Increasing Data Capacity through Compression
Information consumption is continually on the rise, but telecommunications infrastructure has hit capacity—progress may lie in compression. Global mobile data traffic grew 81 percent in 2013 alone, but efforts to accommodate this growth have mainly been aimed at increasing the capacity of the infrastructure. This includes laying fiber and other technological advances that enable the infrastructure to carry more bits. Yet this approach of simply moving more bits to each person now appears to be facing diminishing returns, and the most cost-effective investments in physical infrastructure have already been made. In contrast, there has been less attention paid to how data compression can reduce the number of bits that must be communicated.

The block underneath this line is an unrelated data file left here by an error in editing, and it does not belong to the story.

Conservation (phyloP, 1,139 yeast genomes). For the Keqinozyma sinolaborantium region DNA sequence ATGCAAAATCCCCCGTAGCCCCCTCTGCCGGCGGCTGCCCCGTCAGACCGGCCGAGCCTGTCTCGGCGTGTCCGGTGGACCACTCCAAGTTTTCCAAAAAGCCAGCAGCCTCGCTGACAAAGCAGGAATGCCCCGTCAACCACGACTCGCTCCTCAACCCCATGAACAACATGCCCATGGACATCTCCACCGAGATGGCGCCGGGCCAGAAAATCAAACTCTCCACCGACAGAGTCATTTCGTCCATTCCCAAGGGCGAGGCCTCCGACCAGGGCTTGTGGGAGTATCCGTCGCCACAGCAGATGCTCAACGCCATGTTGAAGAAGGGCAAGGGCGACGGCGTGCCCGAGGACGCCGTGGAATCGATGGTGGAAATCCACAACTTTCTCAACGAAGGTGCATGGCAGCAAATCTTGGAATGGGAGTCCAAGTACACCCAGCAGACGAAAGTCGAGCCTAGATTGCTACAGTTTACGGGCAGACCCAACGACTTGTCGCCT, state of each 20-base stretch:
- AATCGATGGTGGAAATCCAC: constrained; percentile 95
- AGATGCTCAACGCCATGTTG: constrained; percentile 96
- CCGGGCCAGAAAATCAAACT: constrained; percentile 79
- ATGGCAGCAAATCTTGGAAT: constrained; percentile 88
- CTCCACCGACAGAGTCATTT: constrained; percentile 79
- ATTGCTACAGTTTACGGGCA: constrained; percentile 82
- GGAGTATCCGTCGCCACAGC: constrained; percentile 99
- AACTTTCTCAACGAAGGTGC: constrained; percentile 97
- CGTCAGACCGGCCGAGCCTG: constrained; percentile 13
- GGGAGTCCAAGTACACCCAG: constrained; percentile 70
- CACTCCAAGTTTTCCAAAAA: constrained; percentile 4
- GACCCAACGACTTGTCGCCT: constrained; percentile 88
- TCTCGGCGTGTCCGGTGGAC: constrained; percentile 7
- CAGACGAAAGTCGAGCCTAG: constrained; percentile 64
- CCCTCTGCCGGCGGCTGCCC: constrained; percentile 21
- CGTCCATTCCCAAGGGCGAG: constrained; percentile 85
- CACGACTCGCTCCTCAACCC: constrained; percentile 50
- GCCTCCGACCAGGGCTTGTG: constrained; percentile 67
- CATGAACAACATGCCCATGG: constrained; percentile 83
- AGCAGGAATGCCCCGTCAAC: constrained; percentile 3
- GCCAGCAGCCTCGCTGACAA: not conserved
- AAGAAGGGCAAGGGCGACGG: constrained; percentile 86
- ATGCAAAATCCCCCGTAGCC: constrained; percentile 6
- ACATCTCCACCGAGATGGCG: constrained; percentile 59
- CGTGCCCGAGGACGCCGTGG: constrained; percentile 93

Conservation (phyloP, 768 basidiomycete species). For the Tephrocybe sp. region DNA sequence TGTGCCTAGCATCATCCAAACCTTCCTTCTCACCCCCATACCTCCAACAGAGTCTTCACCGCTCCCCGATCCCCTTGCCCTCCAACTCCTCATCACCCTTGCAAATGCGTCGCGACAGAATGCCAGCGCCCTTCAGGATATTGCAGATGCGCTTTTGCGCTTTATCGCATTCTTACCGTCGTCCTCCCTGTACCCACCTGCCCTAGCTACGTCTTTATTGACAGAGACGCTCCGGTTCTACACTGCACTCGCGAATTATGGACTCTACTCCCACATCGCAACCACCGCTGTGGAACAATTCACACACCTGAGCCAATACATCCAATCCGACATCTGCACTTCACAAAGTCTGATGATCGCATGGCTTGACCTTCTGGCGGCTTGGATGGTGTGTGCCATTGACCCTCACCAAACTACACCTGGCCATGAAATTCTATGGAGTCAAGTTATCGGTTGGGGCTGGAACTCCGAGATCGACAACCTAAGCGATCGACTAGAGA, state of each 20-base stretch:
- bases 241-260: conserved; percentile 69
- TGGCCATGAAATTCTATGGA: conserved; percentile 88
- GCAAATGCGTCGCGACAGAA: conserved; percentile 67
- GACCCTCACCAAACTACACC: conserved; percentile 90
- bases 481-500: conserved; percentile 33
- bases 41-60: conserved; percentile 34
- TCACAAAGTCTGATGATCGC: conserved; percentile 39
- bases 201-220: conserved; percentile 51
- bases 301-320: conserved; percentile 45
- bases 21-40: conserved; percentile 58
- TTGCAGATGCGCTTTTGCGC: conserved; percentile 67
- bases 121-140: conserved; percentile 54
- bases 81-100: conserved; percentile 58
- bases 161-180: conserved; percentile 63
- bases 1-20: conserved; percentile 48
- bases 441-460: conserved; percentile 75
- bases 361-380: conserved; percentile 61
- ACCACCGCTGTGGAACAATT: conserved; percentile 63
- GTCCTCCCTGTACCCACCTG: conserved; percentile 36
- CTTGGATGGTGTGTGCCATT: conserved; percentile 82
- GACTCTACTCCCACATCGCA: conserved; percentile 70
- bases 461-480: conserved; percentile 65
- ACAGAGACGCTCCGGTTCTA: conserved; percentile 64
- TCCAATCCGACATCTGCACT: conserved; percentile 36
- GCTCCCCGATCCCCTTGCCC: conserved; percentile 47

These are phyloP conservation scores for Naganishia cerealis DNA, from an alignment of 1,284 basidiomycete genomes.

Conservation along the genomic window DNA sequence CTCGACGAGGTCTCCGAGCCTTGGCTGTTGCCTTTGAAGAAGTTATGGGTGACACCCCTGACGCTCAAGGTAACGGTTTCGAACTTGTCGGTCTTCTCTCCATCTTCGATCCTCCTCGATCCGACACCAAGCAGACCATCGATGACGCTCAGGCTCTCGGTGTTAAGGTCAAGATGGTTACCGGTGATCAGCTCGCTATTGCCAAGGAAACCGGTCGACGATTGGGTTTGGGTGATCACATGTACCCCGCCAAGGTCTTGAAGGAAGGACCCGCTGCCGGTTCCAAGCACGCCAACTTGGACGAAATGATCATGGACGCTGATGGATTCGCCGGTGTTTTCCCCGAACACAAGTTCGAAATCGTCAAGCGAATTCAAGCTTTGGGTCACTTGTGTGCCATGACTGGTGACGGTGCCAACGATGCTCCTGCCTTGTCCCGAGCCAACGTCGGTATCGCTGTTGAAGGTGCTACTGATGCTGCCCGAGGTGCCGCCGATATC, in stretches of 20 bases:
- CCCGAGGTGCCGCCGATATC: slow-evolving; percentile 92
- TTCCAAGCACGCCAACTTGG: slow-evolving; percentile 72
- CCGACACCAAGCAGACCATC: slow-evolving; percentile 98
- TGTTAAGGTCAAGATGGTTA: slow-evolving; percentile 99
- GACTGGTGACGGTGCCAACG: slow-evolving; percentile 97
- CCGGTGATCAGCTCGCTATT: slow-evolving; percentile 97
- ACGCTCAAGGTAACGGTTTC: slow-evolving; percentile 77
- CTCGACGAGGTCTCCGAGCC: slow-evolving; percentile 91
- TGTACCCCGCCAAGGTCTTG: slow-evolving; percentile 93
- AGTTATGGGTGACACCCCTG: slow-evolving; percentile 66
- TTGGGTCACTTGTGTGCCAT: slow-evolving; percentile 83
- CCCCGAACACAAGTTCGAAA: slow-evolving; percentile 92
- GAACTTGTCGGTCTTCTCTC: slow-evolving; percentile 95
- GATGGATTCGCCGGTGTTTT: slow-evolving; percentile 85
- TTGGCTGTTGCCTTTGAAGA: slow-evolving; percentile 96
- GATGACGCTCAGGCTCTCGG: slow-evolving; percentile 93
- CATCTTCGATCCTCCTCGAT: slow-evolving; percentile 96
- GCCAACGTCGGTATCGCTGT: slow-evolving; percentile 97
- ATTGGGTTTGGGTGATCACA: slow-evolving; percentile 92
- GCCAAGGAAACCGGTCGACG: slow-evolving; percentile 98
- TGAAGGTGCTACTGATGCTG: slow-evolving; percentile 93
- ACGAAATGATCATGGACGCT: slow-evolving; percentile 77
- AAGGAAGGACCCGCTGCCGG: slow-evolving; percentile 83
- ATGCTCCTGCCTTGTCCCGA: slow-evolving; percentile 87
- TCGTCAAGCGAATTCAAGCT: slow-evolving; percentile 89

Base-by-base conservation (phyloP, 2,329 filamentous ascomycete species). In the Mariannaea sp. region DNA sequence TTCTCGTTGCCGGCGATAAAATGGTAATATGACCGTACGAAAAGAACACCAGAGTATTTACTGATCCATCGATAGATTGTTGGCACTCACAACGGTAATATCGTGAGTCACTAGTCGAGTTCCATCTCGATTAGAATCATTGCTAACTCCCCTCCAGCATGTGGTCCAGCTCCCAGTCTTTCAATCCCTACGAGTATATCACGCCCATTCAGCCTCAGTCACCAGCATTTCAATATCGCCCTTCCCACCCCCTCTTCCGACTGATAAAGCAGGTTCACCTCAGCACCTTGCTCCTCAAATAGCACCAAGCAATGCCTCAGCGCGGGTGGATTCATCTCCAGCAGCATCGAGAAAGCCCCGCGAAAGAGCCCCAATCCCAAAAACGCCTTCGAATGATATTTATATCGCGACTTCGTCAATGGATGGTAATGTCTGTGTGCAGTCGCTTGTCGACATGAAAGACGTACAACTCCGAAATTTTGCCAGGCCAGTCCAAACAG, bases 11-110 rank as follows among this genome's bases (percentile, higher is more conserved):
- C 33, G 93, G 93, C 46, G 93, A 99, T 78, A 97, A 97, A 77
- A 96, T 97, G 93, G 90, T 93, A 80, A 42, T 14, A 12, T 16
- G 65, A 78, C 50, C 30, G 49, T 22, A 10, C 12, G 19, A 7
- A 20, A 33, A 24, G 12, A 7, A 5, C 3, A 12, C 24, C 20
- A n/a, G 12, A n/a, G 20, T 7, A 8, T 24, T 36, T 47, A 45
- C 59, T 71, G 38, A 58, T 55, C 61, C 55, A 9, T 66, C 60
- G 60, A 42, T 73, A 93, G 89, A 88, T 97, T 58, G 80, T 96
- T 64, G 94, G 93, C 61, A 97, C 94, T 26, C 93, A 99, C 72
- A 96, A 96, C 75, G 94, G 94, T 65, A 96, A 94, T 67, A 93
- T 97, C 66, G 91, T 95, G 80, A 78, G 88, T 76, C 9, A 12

Aaron B. Wagner, Electrical and Computer Engineering, proposes that increases in per-capita information consumption could be driven by improvements in compression. His research examines how to harness these gains in compression, especially network gains. The work focuses on lossy compression—a class of methods for encoding data—for two simple networks that are not well understood. For both problems, Wagner’s lab seeks to determine the information-theoretic rate-distortion tradeoffs for a practically important class of instances. The project also contributes to improved STEM education through the development of adoptable course materials for a graduate-level course on information theory and data compression.